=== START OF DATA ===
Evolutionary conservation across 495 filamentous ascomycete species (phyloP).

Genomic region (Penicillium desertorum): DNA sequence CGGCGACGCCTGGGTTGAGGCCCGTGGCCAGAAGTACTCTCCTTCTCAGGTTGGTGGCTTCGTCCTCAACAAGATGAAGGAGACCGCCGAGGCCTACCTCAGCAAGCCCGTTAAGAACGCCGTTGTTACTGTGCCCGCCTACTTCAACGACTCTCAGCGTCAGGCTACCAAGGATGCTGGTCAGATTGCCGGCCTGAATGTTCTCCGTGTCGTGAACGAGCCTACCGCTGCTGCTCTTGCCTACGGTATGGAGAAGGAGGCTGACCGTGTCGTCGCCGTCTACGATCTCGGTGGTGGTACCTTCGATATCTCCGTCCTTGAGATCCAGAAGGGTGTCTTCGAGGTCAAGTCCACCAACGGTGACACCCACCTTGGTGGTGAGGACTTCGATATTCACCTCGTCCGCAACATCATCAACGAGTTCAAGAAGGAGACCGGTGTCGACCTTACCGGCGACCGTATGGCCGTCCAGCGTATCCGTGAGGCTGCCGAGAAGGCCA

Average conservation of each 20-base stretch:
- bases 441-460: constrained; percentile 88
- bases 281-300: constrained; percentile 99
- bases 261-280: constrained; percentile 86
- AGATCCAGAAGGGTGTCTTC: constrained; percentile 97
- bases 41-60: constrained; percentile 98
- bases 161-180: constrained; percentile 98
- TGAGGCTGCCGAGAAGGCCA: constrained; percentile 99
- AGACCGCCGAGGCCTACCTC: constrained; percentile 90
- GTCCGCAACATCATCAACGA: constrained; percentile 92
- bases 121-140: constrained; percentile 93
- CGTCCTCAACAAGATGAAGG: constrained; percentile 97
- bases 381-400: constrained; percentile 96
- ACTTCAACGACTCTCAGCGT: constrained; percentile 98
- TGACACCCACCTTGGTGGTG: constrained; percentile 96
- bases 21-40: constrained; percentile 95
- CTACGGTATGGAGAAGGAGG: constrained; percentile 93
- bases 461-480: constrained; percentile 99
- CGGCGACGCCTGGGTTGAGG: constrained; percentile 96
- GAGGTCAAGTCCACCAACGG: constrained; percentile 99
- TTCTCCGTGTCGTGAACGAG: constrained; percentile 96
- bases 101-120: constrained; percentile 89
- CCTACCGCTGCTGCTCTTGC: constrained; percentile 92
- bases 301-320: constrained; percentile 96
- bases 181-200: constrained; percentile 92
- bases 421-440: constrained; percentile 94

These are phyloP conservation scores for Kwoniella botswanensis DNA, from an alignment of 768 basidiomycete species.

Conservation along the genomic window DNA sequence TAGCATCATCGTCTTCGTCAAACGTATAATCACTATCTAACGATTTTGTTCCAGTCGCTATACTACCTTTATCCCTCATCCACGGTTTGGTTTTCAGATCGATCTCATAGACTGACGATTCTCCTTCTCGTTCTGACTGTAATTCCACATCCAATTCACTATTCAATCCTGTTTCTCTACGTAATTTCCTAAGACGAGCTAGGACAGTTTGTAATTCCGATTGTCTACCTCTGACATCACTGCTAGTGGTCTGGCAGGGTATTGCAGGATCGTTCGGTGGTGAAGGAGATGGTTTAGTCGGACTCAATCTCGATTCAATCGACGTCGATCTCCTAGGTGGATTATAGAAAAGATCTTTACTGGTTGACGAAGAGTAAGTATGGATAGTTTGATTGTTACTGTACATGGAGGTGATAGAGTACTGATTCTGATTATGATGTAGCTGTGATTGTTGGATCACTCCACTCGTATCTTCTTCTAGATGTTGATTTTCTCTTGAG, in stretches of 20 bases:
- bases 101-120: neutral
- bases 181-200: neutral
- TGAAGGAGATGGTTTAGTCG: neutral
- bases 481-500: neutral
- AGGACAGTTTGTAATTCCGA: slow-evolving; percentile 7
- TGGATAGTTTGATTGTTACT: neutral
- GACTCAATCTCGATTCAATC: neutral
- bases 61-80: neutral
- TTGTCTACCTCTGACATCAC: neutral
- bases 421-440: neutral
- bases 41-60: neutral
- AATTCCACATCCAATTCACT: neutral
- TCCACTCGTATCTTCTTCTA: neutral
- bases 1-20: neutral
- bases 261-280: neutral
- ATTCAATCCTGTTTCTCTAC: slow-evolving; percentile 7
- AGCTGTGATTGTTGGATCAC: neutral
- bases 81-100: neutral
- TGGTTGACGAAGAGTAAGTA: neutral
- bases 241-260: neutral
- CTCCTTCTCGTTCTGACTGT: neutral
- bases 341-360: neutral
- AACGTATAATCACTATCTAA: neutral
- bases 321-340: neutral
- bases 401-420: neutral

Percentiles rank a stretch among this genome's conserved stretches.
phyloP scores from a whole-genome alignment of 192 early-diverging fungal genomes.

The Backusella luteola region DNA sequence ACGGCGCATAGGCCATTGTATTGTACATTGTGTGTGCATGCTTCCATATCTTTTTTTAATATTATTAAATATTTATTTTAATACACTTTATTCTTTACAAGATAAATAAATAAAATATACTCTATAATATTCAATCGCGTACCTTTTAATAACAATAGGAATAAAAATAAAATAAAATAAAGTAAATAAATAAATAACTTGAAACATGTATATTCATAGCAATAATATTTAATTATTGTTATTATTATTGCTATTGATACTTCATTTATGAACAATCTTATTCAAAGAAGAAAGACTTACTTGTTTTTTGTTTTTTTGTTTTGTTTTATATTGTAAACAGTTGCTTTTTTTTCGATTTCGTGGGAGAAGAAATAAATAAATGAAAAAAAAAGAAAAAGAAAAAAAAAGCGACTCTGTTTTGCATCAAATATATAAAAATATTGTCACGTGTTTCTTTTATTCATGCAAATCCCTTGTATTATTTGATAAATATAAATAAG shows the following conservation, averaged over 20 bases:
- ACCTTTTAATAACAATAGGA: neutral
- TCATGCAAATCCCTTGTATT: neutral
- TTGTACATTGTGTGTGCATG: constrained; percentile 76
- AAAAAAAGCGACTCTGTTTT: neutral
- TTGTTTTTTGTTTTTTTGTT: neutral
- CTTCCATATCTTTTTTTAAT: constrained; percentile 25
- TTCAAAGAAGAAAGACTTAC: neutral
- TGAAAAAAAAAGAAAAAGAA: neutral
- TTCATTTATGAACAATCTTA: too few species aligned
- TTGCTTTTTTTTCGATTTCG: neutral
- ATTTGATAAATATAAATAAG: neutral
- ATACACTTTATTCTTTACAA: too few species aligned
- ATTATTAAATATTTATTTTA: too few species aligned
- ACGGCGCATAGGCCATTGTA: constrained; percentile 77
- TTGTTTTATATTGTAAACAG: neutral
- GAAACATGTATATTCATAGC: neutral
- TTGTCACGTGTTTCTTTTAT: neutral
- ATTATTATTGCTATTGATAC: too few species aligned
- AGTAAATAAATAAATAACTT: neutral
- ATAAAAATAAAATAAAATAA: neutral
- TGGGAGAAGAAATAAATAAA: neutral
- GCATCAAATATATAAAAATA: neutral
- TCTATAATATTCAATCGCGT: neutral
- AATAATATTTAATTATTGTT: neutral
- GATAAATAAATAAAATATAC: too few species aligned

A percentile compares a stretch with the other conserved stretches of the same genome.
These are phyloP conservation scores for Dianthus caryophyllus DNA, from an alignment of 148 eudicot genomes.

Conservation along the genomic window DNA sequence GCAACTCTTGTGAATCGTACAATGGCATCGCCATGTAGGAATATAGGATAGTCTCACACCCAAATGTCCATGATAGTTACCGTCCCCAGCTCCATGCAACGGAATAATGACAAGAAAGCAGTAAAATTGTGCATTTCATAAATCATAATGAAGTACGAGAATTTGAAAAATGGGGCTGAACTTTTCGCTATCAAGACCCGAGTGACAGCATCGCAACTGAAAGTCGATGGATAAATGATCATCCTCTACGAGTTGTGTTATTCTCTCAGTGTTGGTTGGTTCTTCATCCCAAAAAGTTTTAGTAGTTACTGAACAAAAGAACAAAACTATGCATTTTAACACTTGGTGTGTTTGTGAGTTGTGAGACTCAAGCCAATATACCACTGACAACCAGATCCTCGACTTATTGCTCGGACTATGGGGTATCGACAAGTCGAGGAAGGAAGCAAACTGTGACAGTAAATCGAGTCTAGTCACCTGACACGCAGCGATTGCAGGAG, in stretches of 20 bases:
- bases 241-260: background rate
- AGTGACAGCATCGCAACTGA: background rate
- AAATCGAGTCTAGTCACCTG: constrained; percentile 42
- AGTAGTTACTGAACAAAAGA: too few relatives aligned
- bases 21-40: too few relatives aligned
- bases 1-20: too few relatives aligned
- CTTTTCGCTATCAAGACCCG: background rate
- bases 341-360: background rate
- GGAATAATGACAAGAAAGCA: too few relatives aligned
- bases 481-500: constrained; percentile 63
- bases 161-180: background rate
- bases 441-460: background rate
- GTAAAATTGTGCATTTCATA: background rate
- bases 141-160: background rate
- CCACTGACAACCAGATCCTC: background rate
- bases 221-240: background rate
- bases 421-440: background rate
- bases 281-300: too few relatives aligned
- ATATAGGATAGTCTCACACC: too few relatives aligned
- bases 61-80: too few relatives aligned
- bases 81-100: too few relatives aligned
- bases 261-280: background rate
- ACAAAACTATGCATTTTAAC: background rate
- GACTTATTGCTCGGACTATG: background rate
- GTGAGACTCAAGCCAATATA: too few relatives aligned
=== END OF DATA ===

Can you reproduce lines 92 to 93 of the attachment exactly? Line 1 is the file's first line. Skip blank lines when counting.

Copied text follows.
- bases 1-20: too few relatives aligned
- CTTTTCGCTATCAAGACCCG: background rate